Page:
Threatening Anthropology: McCarthyism and the FBI's Surveillance of Activist Anthropologists.
In his book, the author, an anthropology professor, uses the Freedom of Information Act (FOIA) and a wide range of materials to explore a contextualized history of anthropology, one that is different from that of the foremost internalist historian of anthropology, George Stocking. David Price's work breaks the silence on many issues in the American trajectory that have changed only slightly since the Cold War, although the Patriot Act might make the McCarthy era look like play by comparison if the government fully exploits the law's provisions.
At the start, the reader is introduced to the FOIA and impediments to its scholarly uses since the 1960s as well as what it is about anthropologists under surveillance, or anthropology in general, that is problematic to a national security state. The reader is introduced to the historical roots of American anticommunism and its relation to foreign-born Americans. During the Cold War, it was the Democrats who unleashed loyalty witch-hunts with the Truman Doctrine. Price's argument is that anthropological ideas of racial and economic equality were perceived as dangerous to the American way of life. He might have said threatening to corporate capitalism.
The weight of the book lies in chapters dealing with specific cases. The Melville Jacobs case introduces us to the university setting in which many of the cases that follow appear. The Richard Morgan case introduces us to the museum environment, the American Anthropological Association (AAA), and the workings of informers. Morgan's case illustrates the destruction of his career as he disappeared to a farm, while also indicating how guilt by association with one's spouse worked. We learn that those accused are generally on their own. Heroics of the American Association of Anthropologists' Ralph Beals, who tried to protect civil and academic rights of anthropologists, were rare.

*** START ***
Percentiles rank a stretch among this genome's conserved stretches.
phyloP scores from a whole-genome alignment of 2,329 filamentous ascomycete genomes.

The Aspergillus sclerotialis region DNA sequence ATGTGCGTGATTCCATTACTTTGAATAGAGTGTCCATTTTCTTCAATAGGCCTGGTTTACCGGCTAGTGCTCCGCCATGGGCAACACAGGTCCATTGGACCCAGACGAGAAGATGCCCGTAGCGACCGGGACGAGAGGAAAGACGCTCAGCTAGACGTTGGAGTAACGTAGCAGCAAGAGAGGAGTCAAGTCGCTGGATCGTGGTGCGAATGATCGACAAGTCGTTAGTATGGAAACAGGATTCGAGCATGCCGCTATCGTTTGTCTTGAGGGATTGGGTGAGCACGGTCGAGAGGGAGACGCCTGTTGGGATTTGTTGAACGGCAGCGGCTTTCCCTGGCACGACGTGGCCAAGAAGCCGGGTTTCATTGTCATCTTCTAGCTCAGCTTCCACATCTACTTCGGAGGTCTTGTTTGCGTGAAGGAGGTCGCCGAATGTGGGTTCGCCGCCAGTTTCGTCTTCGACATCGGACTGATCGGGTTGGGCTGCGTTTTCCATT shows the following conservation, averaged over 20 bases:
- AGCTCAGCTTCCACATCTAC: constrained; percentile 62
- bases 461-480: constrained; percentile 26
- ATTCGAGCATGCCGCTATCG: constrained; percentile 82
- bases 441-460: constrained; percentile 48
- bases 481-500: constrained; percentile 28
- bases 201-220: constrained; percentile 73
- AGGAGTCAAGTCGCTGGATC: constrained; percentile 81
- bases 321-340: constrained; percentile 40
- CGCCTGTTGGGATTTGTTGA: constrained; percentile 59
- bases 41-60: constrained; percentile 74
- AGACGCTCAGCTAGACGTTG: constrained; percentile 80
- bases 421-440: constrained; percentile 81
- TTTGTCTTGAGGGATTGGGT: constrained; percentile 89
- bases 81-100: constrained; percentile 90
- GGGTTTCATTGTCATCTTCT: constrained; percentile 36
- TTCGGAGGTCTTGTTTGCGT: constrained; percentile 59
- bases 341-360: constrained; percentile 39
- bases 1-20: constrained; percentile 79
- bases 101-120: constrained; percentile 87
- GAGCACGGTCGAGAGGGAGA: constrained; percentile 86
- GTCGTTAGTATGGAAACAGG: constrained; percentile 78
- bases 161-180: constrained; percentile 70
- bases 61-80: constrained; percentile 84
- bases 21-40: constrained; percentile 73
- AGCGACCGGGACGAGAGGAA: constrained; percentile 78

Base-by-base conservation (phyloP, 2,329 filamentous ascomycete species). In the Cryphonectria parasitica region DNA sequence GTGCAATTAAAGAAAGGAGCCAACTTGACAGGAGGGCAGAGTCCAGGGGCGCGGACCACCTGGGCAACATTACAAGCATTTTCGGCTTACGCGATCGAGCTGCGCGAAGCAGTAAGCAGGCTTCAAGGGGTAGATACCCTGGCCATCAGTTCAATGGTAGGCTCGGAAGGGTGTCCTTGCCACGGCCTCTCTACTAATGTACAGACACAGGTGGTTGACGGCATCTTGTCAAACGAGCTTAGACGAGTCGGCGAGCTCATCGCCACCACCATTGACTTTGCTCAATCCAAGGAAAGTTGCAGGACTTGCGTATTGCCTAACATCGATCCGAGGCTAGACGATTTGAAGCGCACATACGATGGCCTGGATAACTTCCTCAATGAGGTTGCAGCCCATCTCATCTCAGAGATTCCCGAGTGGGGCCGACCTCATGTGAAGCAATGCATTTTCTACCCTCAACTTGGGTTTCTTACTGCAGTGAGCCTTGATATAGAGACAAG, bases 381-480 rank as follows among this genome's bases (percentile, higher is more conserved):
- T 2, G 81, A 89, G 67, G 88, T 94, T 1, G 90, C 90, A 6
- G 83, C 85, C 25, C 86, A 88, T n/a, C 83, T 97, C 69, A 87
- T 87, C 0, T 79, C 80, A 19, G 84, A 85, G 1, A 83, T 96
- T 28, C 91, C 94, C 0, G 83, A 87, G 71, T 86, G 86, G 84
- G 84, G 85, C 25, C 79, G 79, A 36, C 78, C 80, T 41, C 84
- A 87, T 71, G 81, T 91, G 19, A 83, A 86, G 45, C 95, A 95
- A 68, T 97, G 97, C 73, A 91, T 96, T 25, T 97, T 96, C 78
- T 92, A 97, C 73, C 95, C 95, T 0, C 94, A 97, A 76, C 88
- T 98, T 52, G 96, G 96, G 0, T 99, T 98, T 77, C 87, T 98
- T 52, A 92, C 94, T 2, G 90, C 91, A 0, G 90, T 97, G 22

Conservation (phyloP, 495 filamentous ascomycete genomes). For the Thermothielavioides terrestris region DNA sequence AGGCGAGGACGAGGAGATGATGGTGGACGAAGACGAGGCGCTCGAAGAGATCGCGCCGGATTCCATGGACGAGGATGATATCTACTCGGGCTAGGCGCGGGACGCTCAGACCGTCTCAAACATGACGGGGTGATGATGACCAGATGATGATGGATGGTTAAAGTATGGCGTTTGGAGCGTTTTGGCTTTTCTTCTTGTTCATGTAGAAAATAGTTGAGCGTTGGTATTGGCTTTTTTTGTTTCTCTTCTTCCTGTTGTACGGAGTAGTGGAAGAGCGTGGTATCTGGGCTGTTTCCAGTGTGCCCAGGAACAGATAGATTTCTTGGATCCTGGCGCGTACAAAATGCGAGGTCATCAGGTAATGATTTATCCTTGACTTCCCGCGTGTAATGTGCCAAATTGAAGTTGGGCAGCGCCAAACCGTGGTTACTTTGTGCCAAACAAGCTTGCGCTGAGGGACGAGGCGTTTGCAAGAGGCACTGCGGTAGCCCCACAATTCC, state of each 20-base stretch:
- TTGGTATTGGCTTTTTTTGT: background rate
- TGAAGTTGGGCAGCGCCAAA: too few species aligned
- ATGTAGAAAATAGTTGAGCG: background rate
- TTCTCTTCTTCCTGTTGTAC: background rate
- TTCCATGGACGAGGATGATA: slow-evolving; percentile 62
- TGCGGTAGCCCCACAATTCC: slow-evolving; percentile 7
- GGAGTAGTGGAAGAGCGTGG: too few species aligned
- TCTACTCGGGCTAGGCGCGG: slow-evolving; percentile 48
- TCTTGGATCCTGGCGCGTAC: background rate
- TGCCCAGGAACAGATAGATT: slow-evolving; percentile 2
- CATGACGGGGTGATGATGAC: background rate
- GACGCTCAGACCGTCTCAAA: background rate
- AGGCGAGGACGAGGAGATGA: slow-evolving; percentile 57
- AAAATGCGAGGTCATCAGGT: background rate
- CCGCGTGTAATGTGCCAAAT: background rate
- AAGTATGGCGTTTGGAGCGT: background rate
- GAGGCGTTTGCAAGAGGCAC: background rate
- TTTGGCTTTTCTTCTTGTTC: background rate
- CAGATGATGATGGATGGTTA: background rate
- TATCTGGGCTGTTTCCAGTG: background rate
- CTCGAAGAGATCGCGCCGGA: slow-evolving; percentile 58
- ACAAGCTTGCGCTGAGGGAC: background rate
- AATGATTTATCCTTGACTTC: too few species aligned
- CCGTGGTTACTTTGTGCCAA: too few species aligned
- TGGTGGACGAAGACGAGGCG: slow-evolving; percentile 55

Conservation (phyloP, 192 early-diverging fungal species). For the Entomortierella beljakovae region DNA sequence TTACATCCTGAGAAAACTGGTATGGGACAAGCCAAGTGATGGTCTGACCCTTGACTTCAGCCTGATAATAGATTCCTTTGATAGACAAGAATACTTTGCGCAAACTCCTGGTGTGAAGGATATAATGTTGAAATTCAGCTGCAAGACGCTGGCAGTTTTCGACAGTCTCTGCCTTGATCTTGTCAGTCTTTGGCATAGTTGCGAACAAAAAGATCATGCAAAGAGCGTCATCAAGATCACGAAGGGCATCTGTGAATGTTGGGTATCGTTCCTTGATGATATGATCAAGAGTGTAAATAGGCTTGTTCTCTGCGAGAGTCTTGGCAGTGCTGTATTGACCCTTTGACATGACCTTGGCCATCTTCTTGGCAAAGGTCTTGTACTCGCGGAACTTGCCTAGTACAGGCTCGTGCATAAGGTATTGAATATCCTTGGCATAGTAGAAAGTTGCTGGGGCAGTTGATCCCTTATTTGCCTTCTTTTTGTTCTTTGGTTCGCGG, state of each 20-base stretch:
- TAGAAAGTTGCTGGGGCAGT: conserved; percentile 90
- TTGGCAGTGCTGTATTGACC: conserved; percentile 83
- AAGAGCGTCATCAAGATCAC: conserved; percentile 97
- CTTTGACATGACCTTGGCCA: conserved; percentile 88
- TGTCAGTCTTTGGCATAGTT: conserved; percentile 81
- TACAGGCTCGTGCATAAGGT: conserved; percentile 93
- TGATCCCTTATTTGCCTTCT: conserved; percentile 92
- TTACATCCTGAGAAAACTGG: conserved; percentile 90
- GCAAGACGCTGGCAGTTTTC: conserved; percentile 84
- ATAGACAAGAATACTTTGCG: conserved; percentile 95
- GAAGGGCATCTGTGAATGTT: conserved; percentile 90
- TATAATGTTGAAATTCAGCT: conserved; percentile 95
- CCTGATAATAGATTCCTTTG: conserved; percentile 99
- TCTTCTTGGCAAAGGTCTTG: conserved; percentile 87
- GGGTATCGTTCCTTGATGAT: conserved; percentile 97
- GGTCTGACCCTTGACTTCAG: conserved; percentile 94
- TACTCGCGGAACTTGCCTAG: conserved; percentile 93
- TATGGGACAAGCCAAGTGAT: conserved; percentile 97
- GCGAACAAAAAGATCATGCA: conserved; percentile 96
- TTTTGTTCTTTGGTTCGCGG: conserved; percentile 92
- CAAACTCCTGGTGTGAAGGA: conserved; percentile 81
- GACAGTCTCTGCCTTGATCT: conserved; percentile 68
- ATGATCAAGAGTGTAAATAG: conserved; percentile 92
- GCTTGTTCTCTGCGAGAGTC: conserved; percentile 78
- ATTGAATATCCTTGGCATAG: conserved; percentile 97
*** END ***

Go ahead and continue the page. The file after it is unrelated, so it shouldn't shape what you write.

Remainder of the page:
The public-show trials of Gene Welt-fish and others were meant to smear and intimidate. The Weltfish case, which is inherently moving, connects racial, economic, gender, and anticolonialist issues. The trial of Jack Harris was outrageous. The World Court found Harris to be wrongly fired, while the AAA did not champion his cause even after that finding. Liberal anthropologists were confused with communists--Phileo Nash, Oscar Lewis, Ashley Montague, Cora DuBois, Franz Boas, and Ruth Benedict. Again, the AAA and the American Association of Physical Anthropology did not defend its own. Even today Margaret Mead is both appreciated and feared. (After 9/11 the Margaret Mead exhibit at the Library of Congress was moved from the Madison Building to the Jefferson Building away from easy access for "national security reasons.")
It is difficult to assess the meaning in all this witch-hunting. Price basically concludes that race, gender, and third-world activism is threatening, that our professional associations are not performing primary support functions, that anthropologists turn their backs on colleagues even if they are leading intellectuals in the field, that the Federal Bureau of Investigation has forgotten the meaning of the word "citizen," and that anthropology is more in sync with Jeffersonian democracy than with the national security state.
This book is a spellbinder, a creative contribution to the history of anthropology, to understanding post-9/11 reactions, and to recalling threads of repression in American society that are continuous. It is a provocative, seminal contribution to scholarly history.
University of California, Berkeley
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|Article Type:||Book review|
|Date:||Sep 22, 2005|
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